Advancing Biological Imaging and Sensing Using Quantum Technologies

November 21, 2022 @ 2:00 pm – 3:00 pm
Maryland Hall 103
Department of Mechanical Engineering

Advancing Biological Imaging and Sensing Using Quantum Technologies with Warwick Bowen.

Quantum technologies can exponentially accelerate computer simulations and detect signals that would be invisible to other technologies. This provides the potential for wide impact across the biosciences: better modelling of biochemical processes, and better imaging of biological systems. In this talk I will provide an overview of this potential, and how it could create a new field of quantum biotechnology. As an illustrative example, I will then introduce work in my laboratory that uses quantum correlated light to enhance bioimaging. In that work, we demonstrate for the first time that quantum correlations can be used to evade photochemical intrusion on the biological specimen, and therefore to observe biological structures that would be otherwise inaccessible. We achieve this in a coherent Raman microscope, providing chemically-specific information about the cell. Our results represents the first demonstration of absolute quantum advantage in biological microscopy, and we hope will open the door to a bright future for quantum bioimaging.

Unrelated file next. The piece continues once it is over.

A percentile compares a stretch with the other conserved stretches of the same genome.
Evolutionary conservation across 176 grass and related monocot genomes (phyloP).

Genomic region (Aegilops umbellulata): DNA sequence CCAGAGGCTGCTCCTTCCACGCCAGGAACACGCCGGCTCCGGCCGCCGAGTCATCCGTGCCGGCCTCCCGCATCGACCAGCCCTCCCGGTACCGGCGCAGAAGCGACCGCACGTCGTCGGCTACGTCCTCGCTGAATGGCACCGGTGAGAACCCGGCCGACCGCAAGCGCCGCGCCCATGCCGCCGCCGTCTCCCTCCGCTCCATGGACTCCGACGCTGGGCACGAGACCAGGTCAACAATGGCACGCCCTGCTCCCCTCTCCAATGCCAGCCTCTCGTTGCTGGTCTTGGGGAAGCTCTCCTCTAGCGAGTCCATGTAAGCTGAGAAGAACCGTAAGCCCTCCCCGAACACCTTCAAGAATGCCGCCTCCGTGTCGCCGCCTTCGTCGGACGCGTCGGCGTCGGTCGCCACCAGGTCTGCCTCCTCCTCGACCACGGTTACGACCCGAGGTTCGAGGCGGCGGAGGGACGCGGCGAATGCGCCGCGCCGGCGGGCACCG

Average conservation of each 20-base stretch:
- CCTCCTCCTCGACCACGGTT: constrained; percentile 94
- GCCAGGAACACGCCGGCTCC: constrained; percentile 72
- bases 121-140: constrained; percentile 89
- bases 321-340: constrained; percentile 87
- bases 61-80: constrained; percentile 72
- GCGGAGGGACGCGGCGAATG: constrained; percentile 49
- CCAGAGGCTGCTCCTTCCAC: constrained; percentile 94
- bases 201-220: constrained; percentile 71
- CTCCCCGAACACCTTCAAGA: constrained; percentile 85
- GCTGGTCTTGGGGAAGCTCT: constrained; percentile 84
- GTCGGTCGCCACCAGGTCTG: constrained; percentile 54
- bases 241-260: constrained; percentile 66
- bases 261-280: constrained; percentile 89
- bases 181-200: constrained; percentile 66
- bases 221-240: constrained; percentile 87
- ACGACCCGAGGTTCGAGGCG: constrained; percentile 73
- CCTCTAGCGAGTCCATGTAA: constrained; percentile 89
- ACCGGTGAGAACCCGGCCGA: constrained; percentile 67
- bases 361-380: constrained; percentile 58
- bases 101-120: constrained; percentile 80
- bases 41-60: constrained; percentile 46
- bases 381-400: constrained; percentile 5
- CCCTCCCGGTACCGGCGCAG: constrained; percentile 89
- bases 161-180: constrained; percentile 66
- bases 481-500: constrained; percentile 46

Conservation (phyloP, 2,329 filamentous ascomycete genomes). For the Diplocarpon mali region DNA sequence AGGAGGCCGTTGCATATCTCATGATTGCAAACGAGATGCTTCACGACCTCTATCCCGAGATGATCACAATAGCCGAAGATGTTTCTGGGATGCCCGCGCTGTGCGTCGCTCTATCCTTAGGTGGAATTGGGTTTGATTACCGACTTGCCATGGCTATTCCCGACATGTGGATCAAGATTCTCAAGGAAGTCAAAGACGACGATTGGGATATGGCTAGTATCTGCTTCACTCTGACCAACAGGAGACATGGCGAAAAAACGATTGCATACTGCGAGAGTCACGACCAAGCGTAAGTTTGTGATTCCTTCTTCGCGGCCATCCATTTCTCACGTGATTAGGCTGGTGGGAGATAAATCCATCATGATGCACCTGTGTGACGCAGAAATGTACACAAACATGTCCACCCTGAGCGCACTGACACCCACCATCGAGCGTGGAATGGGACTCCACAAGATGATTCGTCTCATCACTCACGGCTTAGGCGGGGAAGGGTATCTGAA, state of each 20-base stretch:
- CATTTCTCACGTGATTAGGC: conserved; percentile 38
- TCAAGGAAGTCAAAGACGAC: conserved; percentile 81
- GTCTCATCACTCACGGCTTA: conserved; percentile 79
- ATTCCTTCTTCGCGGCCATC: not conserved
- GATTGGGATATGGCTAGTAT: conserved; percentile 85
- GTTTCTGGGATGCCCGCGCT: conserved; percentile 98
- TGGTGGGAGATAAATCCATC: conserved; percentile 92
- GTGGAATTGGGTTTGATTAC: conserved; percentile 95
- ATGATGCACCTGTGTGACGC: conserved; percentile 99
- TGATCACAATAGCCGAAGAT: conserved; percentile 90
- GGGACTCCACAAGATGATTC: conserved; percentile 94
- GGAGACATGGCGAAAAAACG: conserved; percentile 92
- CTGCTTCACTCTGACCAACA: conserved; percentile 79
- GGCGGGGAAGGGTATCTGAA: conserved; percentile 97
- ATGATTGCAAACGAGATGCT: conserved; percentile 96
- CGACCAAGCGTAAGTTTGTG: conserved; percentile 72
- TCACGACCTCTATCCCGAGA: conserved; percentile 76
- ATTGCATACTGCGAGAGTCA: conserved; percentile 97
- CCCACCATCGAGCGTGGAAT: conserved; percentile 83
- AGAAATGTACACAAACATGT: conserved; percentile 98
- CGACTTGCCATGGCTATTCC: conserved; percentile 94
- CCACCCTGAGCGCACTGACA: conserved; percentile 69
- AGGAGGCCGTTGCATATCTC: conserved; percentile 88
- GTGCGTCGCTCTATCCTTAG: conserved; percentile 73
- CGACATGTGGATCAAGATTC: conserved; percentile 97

Professor Bowen’s research focuses on the implications of quantum science on precision measurement, and applications of quantum measurement in areas ranging from quantum condensed matter physics to the biosciences. He is the Director of the just announced Australian Research Council Centre of Excellence in Quantum Biotechnology. He is also a Fellow of the Australian Institute of Physics, Director of the University of Queensland Precision Technologies Translation Hub, and a Theme Leader of the Australian Centre for Engineered Quantum Systems. Prof Bowen’s research is supported by the Australian Research Council, the US Air Force Office of Scientific Research, Lockheed Martin, the US Army Research Office and the Australian Defence Science and Technology Group.